LESSON: Error bars and measures of dispersion

FOCUS QUESTION: How can I depict uncertainty and variability in data?

This lesson discusses various ways of putting error bars on graphs.

In this lesson you will:
  • Examine measures of spread or dispersion.
  • Display error bars on different types of charts.
  • Additional practice with plot properties.
Measles vaccination rates WHO 2007

Contents

DATA FOR THIS LESSON

File Description
NYCDiseases.mat The data set contains the monthly totals of the number of new cases of measles, mumps, and chicken pox for New York City during the years 1931-1971.

The file is organized into the following variables:

  • measles - an array containing the monthly cases of measles
  • mumps - an array containing the monthly cases of mumps
  • chickenPox - an array containing the monthly cases of chicken pox
  • years - a vector containing the years 1931 through 1971
The data was extracted from the Hipel-McLeod Time Series Datasets Collection, available at http://www.stats.uwo.ca/faculty/aim/epubs/mhsets/readme-mhsets.html.

The data was first published in: Yorke, J.A. and London, W.P. (1973). "Recurrent Outbreaks of Measles, Chickenpox and Mumps", American Journal of Epidemiology, Vol. 98, pp. 469.

SETUP FOR LESSON

EXAMPLE 1: Load the data about New York contagious diseases

Create a new cell in which you type and execute:

   load NYCDiseases.mat;    % Load the disease data

You should see measles, mumps, chickenPox, and years variables in the Workspace Browser.

EXAMPLE 2: Compute the overall mean and standard deviation of measles and chickenpox

Create a new cell in which you type and execute:

   measlesAver = mean(measles(:));         % Calculate overall average measles
   measlesSD = std(measles(:), 1);         % Calculate overall std measles
   chickenPoxAver = mean(chickenPox(:));   % Calculate overall average chickenpox
   chickenPoxSD = std(chickenPox(:), 1);   % Calculate overall std chickenpox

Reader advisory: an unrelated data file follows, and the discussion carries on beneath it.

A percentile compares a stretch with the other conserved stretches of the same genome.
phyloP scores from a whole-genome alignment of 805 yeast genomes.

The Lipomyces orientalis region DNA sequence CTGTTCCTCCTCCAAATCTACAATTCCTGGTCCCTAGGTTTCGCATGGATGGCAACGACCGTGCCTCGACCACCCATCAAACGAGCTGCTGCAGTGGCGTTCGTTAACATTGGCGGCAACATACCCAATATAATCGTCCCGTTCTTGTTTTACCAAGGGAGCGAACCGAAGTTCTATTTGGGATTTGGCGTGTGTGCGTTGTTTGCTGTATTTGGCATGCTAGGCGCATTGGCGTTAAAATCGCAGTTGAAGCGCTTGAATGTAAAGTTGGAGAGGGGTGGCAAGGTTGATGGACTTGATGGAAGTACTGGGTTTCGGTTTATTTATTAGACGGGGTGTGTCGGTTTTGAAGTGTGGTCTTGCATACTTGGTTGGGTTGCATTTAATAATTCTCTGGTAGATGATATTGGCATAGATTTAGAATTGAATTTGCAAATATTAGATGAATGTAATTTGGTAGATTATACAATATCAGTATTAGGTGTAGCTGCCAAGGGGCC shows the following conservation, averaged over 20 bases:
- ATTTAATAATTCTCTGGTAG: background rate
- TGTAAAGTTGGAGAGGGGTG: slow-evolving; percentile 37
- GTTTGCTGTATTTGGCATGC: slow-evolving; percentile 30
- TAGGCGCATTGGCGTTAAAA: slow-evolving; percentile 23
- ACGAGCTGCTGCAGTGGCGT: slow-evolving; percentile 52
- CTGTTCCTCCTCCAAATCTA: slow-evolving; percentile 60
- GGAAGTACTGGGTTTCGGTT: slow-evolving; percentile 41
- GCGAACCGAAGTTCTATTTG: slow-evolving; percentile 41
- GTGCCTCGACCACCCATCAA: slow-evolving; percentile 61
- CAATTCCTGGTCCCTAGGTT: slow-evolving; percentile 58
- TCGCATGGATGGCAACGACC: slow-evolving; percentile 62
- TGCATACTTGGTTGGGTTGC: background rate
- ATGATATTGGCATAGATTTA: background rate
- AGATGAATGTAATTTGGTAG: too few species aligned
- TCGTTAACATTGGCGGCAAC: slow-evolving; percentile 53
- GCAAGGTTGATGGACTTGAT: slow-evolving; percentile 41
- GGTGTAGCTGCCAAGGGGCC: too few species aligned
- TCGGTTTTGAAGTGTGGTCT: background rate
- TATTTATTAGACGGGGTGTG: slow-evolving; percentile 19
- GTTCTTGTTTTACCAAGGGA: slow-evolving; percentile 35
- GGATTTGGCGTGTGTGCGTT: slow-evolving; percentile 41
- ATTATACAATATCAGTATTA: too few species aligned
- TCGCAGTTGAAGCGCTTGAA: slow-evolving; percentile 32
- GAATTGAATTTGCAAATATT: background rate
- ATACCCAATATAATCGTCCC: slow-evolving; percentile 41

You should see the following variables in your Workspace Browser:

Note: we used the population estimate of standard deviation, not the sample standard deviation.

EXERCISE 1: Create variables to hold the overall average and overall standard deviation of the traffic data of Lesson 1.

EXAMPLE 3: Compare overall compare average and SD of monthly counts of measles and chickenpox

Create a new cell in which you type and execute:

   figure
   hold on
   errorbar(1, measlesAver./1000, measlesSD./1000, 'rs');
   errorbar(2, chickenPoxAver./1000,chickenPoxSD./1000, 'ko');
   hold off
   xlabel('Disease')
   ylabel('Monthly averages (in thousands)')
   title('Childhood diseases NYC: 1931-1971 (SD error bars)')
   set(gca, 'XTickMode', 'manual', 'XTick', 1:2,  ...
         'XTickLabelMode', 'manual', 'XTickLabel', {'Measles', 'Chicken Pox'},...
         'XLim',[0.5,2.5])

You should see a Figure Window with a labeled error bar plot:

EXERCISE 2: Limitations of standard deviation
Look at the graph from EXAMPLE 3. What doesn't make sense? (Hint: what does the value mean on the lower measles STD error bar?)

EXERCISE 3: Copy the code in EXAMPLE 3 and modify it to also include mumps.

EXAMPLE 4: Compute mean and standard deviation of monthly measles cases by year

Create a new cell in which you type and execute:

   measlesByYearAver = mean(measles, 2); % Average monthly measles by year
   measlesByYearSD = std(measles, 1, 2); % Std monthly measles by year

You should see the following varibles in your Workspace Browser:

Note: we used the population estimate of standard deviation, not the sample standard deviation.

EXERCISE 4: Create variables to hold the average and standard deviation by hour of the traffic data of Lesson 1.

EXERCISE 5: Plot the mean with SD error bars for the traffic data. Use the data computed from Exercise 4.

EXAMPLE 5: Plot the SD error bars for measles monthly counts by year

Create a new cell in which you type and execute:

   figure
   errorbar(years, measlesByYearAver./1000, measlesByYearSD./1000, 'ks');
   xlabel('Year');
   ylabel('Monthly averages (in thousands)')
   title('Measles NYC: 1931-1971 (SD error bars)')
   set(gca, 'YLimMode', 'manual', 'YLim', [0, 20])

You should see a Figure Window with a labeled error bar plot:

EXERCISE 6: Ethics of data presentation Look at the figure generated in EXAMPLE 5. Can you see the bar that indicates the bottom of all the error bars? Where is it? MATLAB allows us to set the limits of our graphs - this is done with the YLim command above - we set the lower limit of 0. By setting the lower value at 0, we are intentionally not displaying the full data set. Any data below zero doesn't make sense (can you have new cases less than 0 in a month?), but could this be considered unethical? Present a short argument both for and against.

EXAMPLE 6: Plot the SD error bars on a bar chart for measles

Create a new cell in which you type and execute:

   figure 

  hold on
   errorbar(years, measlesByYearAver./1000, measlesByYearSD./1000, 'ks');
   bar(years, measlesByYearAver./1000, 'FaceColor', [0.5, 0.5, 1])